How do the trends feed into the iTEC scenarios?

The trends form a key building block on which to construct the scenarios.

  • In the first two project cycles, Futurelab has organised and led scenario development workshops with participants from WP2, representatives from most of the other iTEC work packages and teachers.
  • Participants co-constructed 20 short (mini) scenarios in groups based upon one or more of the top trends.
  • After the workshops to co-construct mini-scenarios, the short narrative descriptions were surveyed online by iTEC partners and other stakeholders. Respondents were asked to assess desirability and timescale (how long it would take for the content of the mini-scenarios to become common practice in schools without the influence of the iTEC intervention).
  • Through this process 8-10 scenarios were selected for further development to be passed on to WP3 (Aalto University) for prototyping.

What are we doing to ensure that iTEC scenarios are "meaningful" for teachers?

The aim of the scenarios in iTEC is to help the project to develop innovative practices for future European classrooms that can be mainstreamed and taken to scale. The project was designed partly in response to other more ‘blue sky‘ scenarios in which the classroom and school have disappeared and the scenarios are very detached from current realities (see for instance, IPTS 2001). In contrast, the iTEC scenarios are built upon current trends and drivers relating to pedagogical or technological shifts which directly feed into the scenarios. In this way, the scenarios are designed to be in direct response to the realities and challenges facing teachers and schools in the next 5-10 years.

Nevertheless, this presents both opportunity and challenge. Anticipating an unknown future dependent upon current actions is demanding and as noted above, iTEC is seeking to identify possible realistic alternatives that could emerge and respond to these. Recognising the challenge, the iTEC scenario development process builds upon a range of established scenario development techniques and consensus building tools such as Delphi, and drawing on methods developed to support futures-facing prototype development such as the Beyond Current Horizons programme ( The Delphi method was developed by the RAND Corporation in 1953 as one of the first techniques created specifically to support forecasting.

The iTEC scenarios, therefore, are built upon trends and drivers that are affected and are affected by education to ensure that they are grounded in current realities. Ministries of Education from across Europe have been included in the processes to elicit and rank trends and scenarios to make certain that the scenarios being developed support them. They seek to address common issues some of which may already be part of the existing political agenda. Aligned with this approach, which is aimed at providing scenarios to respond to the challenges for Ministries of Education, the methods used also make sure that teacher's perspectives – the daily realities and the challenges they face – are also addressed. This is ensured through the involvement of teachers in the scenario development process in a number of ways. For instance, as noted above, the project is focused at the micro-level of teachers in classrooms working within the current context of established school systems. The iTEC scenarios are aimed at supporting teachers to take forward more innovative teaching practices which can help them to fulfil the demands and challenges of their work. The perspectives of teachers are elicited in a range of ways as follows:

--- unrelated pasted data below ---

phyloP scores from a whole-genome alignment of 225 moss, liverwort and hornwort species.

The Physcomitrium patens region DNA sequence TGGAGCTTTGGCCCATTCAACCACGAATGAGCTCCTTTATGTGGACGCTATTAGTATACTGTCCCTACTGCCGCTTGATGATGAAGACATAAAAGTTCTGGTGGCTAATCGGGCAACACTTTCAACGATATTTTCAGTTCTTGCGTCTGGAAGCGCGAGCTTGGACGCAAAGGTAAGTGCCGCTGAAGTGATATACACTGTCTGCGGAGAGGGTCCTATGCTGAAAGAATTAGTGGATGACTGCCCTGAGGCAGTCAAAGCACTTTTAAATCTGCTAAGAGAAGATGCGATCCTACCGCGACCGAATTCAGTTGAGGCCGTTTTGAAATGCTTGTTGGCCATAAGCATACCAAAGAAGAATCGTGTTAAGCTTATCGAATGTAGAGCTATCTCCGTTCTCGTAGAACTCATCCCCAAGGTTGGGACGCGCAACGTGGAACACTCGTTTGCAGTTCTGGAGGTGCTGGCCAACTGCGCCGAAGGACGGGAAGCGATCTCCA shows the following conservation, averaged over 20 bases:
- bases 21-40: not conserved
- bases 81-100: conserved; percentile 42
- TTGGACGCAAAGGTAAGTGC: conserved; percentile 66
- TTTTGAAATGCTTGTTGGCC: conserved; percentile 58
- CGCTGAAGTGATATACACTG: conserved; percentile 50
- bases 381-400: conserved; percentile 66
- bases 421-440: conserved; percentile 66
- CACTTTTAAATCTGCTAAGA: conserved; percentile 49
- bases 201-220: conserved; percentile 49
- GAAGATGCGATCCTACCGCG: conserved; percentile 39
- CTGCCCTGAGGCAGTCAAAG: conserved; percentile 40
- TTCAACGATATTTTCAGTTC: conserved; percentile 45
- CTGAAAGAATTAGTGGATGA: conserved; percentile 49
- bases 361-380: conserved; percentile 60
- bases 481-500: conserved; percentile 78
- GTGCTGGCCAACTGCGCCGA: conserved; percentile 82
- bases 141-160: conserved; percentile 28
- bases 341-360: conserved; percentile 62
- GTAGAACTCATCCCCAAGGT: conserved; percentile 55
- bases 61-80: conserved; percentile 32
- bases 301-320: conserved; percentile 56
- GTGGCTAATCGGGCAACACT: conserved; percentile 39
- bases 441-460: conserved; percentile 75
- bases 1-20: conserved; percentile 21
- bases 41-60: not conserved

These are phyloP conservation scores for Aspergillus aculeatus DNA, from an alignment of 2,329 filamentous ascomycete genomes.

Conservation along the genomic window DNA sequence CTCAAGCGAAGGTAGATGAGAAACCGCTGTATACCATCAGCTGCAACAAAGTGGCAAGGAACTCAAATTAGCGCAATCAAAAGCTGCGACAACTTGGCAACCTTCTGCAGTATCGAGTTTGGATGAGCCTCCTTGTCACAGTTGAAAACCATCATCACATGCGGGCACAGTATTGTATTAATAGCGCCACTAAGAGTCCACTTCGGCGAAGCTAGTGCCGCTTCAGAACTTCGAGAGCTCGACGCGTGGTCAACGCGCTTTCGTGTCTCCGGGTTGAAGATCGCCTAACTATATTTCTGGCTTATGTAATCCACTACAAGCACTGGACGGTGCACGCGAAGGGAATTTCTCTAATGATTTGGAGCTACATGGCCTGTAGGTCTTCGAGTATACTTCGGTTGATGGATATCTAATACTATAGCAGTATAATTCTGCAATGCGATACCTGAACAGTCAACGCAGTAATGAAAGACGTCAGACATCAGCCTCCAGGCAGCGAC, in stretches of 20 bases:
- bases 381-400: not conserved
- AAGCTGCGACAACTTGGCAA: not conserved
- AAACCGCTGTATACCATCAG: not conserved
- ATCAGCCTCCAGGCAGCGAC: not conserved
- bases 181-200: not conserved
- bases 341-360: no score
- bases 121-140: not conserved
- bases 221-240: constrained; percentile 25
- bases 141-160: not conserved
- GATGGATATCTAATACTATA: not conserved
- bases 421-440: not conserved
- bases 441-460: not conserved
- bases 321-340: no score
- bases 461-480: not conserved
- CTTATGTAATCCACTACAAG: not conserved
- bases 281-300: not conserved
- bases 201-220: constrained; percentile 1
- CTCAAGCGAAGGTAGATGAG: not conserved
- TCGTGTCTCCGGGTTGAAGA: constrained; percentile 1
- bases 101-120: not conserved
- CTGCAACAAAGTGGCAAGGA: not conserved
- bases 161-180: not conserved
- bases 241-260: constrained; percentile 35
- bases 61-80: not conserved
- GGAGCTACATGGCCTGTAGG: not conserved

• a review of literature was carried out to understand previous research into European teacher's attitudes to ICT;
  • teachers from countries participating in the iTEC project were invited to take part in a survey about their current use and attitudes to digital technologies in their classrooms. The survey generated 1,231 completed responses from teachers across 24 European countries;
  • teachers were invited to complete an online survey to indicate the desirability and timescale of the identified trends (cycle 1); the relevance of the trend to teachers and their colleagues in education and the anticipated impact of the trend on their professional life in the next five years (cycle 2);
  • teachers were invited to complete an online survey ranking the desirability and timescale of the mini-scenarios (to be selected for development into full scenarios);
  • teachers were invited to participate in the scenario development workshops in order to co-author the mini and detailed scenarios.

Recognising the importance of teacher's involvement in the scenario development process, further initiatives and methods are being designed to make certain that teacher's realities are addressed in future cycles to ensure that the scenarios respond adequately to the challenges they face in classrooms every day.


Bell, W. (2003). Foundations of Futures Studies. History, Purposes and Knowledge. New Brunswick and London: Transaction Publishers, 1(2).

Bussey, M., Inayatullah, S. (2008) ‘Pathways: alternative educational futures’ in Bussey, M., Inayatullah, S. & Milojevic,I. (Eds) (2008) Alternative Educational Futures, Pedagogies for emergent worlds. Sense Publishers: 1-9.

Ducatel, K. (2001). Scenarios for Ambient Intelligence 2010. Seville, Spain: IPTS. Available at:

Facer, K. (2009). Beyond Current Horizons: for DCSF Bristol: Futurelab. Available at:

Slaughter, R. (2004) ‘Futures beyond dystopia: creating social foresight’, London: RoutledgeFalmer.